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There are already hundreds of millions of reasons for progressives to get energized and vote this year - each one represented by the dollars Karl Rove is raking in to destroy Democrats with attack ads now that Citizens United opened the floodgates in an enormous threat to our own democracy.

But there's one more - and Joan McCarter just posted on it. There hasn’t been a lot of talk about it, but I promise you it’ll be a big deal if you wake up November 3rd to Republican control of this Congress.

We all celebrate the small "d" democratic revolution that the Internet has enabled, and everyone here knows that the revolution was built on an open Internet. As Joan said in that post, "The Daily Kos community is only possible because of net neutrality. It created the free and open Internet, which allowed netroots activism to flourish."

And given the fight we've had the last years, you also know that the openness of the platform is at risk today - but it'll be in infinitely greater danger if any of us sit back and let Republicans take over the House in November.  

Because of your strong work - the coalition of activists and scholars that have been working hard on this issue for years - the bright light of constant pressure has kept the Internet from becoming a place where corporations write their own rules and favor their friends over the rest of us. But, earlier this year, the FCC lost a court case over its authority over broadband services, a critical loss that raised questions about its ability to protect network neutrality. In fact, it cast doubt on its role in implementing parts of the entire National Broadband Plan, creating consumer and legal uncertainty in this vital area.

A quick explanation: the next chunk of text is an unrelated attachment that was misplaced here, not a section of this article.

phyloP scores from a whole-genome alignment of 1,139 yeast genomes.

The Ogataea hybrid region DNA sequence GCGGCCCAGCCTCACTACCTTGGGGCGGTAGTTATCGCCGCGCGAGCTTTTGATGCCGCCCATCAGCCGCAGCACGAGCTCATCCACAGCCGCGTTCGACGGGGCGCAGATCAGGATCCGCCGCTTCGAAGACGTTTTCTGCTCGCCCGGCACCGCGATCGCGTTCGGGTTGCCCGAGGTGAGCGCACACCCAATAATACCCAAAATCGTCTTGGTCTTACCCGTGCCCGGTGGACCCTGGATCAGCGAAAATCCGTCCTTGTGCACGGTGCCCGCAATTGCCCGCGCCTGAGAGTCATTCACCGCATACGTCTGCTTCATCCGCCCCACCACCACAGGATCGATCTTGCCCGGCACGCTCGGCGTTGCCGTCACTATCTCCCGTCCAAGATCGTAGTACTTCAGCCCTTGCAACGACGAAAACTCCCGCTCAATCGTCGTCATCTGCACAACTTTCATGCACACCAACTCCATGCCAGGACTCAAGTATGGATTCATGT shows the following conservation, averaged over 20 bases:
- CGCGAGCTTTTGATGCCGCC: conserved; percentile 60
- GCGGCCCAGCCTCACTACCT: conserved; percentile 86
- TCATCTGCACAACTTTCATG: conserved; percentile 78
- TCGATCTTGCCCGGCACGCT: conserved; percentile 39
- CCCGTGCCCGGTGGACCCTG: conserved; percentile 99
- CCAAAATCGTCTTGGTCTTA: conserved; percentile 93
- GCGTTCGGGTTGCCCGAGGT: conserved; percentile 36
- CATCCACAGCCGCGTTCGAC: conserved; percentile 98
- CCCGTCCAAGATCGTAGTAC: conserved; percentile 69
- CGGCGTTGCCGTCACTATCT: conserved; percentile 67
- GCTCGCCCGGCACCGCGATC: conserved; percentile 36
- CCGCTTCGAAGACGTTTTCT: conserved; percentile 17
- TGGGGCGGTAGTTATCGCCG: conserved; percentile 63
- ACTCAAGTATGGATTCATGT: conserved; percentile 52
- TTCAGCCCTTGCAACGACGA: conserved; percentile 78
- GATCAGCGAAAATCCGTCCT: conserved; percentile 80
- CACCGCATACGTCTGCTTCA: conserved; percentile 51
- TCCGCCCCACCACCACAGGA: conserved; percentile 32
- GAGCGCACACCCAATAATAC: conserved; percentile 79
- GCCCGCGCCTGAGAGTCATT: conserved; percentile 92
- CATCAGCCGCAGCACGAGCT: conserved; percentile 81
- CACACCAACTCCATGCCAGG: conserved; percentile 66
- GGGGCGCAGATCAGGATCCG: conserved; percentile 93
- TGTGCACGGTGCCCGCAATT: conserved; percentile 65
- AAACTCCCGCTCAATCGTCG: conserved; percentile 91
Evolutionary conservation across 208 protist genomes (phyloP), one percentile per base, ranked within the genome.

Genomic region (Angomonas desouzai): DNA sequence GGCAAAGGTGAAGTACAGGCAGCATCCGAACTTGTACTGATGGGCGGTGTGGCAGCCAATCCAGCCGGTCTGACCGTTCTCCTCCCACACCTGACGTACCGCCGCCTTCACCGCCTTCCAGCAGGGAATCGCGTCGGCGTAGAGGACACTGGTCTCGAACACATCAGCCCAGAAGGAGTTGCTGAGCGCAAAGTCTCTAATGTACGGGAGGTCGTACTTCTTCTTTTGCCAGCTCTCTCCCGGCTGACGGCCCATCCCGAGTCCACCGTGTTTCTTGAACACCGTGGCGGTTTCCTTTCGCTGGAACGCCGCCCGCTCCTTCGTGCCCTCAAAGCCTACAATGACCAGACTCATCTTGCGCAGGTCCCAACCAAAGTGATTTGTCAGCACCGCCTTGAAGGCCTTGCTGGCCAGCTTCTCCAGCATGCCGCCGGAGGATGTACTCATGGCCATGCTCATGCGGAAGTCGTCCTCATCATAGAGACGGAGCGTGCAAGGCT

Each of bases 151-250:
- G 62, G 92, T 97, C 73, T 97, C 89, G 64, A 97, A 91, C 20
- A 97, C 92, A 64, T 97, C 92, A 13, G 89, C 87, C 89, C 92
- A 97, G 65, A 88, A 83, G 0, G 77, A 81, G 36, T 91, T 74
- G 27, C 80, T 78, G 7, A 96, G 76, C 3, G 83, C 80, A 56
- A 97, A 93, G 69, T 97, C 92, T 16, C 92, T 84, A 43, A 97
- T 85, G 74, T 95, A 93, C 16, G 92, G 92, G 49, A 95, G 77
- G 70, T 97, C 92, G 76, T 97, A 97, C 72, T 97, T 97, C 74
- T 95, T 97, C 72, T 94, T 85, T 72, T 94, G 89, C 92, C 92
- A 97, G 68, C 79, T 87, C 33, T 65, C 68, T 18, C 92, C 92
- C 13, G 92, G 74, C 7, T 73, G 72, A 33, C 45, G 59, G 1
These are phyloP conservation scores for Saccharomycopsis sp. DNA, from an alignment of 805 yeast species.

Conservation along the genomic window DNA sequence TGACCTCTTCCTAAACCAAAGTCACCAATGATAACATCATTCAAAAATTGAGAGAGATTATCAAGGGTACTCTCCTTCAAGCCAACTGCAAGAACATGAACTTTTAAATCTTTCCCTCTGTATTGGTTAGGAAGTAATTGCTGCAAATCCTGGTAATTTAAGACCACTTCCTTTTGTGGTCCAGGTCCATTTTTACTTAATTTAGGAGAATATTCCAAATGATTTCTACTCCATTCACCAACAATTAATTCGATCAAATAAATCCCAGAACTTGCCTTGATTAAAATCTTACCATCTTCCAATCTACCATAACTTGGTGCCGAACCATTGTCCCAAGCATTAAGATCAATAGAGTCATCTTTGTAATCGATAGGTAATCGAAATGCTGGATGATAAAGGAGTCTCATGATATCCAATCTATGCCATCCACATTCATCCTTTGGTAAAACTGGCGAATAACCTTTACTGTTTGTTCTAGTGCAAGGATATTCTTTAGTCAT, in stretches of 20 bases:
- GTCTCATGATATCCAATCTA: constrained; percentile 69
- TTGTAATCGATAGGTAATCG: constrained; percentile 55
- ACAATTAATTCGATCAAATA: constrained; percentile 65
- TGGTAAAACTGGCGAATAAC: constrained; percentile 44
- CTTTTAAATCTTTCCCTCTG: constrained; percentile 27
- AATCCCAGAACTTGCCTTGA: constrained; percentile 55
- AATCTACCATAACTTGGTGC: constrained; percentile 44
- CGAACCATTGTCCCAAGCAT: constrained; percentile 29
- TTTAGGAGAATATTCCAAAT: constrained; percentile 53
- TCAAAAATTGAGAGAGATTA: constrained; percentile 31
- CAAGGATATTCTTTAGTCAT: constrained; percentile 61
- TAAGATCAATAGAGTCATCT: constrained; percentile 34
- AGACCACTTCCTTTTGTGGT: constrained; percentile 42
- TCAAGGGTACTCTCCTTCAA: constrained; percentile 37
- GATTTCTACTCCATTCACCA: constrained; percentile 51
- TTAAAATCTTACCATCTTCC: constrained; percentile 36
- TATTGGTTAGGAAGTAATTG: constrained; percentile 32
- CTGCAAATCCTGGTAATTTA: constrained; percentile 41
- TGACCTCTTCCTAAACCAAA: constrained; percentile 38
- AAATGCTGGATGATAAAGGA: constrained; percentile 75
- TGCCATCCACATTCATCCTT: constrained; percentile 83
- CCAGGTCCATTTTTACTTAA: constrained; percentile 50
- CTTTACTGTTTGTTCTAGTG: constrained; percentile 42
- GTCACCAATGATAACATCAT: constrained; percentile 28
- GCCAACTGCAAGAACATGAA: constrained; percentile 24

Since then, it’s been a battle. Telephone and cable companies fought to keep the FCC out of the game and stall any action in Congress, leaving them able to do whatever they want with the Internet. But we pushed back. The FCC issued a public inquiry – the first step to action – presenting options for revisiting what they can do under current law to try to reassert some oversight. And a number of us in Congress have been talking and thinking seriously about how to get a new law passed that brings our telecommunications laws in this area into the 21st century. And we made progress, with even those telephone and cable companies agreeing to a compromise before ideologically rigid GOP leaders stepped in.

Yesterday, the Republican leadership in the House showed what we can expect to happen if they get back in control of Congress. They refused to engage in the good-faith compromise effort Chairman Waxman was leading to protect network neutrality in law. And don't forget - this was a compromise effort! Henry was trying to enact a more than reasonable middle ground that would have done the bare minimum necessary for the continued growth of the free and open Internet.  But in their partisan power play, Republican House leaders are sending a loud message to all of us about what will happen to the Internet if we do not turn out and vote for Democrats in November: telecommunications policy as a tool for ideological extremism.